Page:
The writing of Irish American history has been transformed since the 1960s. This volume demonstrates how scholars from many disciplines are addressing not only issues of emigration, politics, and social class but also race, labor, gender, representation, historical memory, and return (both literal and symbolic) to Ireland. This recent scholarship embraces Protestants as well as Catholics, incorporates analysis from geography, sociology, and literary criticism, and proposes a genuinely transnational framework giving attention to both sides of the Atlantic. This book combines two special issues of the journal Aire-Ireland with additional new material. The contributors include Tyler Anbinder, Thomas J. Archdeacon, Bruce D. Boling, Maurice J. Bric, Mary P. Corcoran, Mary E. Daly, Catherine M. Eagan, Ruth-Ann M. Harris, Diane M. Hotten-Somers, William Jenkins, Patricia Kelleher, LAsam Kennedy, Kerby A. Miller, Harvey O'Brien, Matthew J. O'Brien, Timothy M. O'Neil, and Fionnghuala Sweeney.She has also held positions at New York University, John Jay College, CUNY, Trinity College, Dublin, and University College, ... Catherine M. Eagan received her Ph.D. in English from Boston College. ... Her publications include reviews in The Irish Literary Supplement and American Quarterly and an essay in the series anbsp;...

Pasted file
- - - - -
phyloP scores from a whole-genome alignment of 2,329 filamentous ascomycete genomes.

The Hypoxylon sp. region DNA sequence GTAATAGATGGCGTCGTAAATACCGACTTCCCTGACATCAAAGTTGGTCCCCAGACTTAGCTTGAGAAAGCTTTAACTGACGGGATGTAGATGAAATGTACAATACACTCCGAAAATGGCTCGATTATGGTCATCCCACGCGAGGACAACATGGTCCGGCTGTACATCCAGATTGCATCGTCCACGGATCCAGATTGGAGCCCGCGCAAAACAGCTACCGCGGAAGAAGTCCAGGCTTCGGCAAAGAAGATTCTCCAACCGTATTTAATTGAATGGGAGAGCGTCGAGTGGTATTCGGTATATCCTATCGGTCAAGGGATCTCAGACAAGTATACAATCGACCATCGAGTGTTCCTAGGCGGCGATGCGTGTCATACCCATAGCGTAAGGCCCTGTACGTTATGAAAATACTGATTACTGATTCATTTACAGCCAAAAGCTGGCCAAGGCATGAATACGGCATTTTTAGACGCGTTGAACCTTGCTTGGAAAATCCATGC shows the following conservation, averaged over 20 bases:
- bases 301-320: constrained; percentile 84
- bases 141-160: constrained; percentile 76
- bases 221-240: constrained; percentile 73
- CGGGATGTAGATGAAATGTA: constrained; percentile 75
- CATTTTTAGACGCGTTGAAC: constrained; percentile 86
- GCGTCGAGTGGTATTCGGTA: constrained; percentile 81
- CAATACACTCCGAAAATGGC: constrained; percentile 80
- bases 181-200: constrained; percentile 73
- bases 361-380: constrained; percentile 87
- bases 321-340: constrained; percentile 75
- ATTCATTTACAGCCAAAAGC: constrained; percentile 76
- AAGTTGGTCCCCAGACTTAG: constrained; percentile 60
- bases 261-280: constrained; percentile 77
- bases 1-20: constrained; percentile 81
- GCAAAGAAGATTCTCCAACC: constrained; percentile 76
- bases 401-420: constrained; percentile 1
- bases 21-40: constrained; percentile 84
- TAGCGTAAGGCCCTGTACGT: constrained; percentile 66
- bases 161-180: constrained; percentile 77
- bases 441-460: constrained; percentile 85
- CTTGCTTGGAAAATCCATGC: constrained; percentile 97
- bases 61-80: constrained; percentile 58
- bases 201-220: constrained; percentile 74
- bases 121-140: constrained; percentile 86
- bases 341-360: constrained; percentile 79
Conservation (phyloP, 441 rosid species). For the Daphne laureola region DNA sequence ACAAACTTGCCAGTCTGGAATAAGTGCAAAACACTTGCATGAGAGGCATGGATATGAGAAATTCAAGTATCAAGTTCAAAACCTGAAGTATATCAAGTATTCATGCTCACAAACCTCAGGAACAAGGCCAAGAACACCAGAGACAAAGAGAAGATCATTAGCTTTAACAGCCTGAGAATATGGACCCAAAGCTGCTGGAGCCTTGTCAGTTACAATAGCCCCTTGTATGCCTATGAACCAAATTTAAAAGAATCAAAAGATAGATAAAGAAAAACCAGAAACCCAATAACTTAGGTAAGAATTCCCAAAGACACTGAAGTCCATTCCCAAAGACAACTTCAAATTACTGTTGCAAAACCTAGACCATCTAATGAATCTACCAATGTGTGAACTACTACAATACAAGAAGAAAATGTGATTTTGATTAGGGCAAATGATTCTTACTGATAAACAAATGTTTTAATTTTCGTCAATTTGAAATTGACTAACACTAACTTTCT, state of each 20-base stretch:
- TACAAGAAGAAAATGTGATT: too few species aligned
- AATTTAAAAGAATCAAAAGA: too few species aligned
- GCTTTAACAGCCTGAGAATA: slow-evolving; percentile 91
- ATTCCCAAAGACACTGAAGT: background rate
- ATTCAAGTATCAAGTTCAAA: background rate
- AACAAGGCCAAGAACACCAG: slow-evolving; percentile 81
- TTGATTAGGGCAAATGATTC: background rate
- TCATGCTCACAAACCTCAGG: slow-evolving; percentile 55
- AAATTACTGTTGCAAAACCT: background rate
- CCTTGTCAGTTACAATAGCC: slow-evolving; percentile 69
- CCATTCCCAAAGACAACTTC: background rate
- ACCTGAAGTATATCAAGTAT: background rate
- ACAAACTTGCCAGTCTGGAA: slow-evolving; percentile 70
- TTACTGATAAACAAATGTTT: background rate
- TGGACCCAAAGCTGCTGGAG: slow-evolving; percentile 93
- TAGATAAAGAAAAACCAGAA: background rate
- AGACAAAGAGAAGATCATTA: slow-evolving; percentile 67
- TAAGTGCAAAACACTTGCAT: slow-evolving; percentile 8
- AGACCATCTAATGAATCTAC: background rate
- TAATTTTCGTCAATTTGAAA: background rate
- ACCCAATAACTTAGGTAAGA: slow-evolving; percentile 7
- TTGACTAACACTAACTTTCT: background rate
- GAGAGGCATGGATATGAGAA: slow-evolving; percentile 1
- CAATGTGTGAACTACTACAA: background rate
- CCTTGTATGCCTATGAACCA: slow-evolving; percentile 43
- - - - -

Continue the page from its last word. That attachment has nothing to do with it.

|Title||:||New Directions in Irish-American History|
|Publisher||:||Univ of Wisconsin Press - 2003|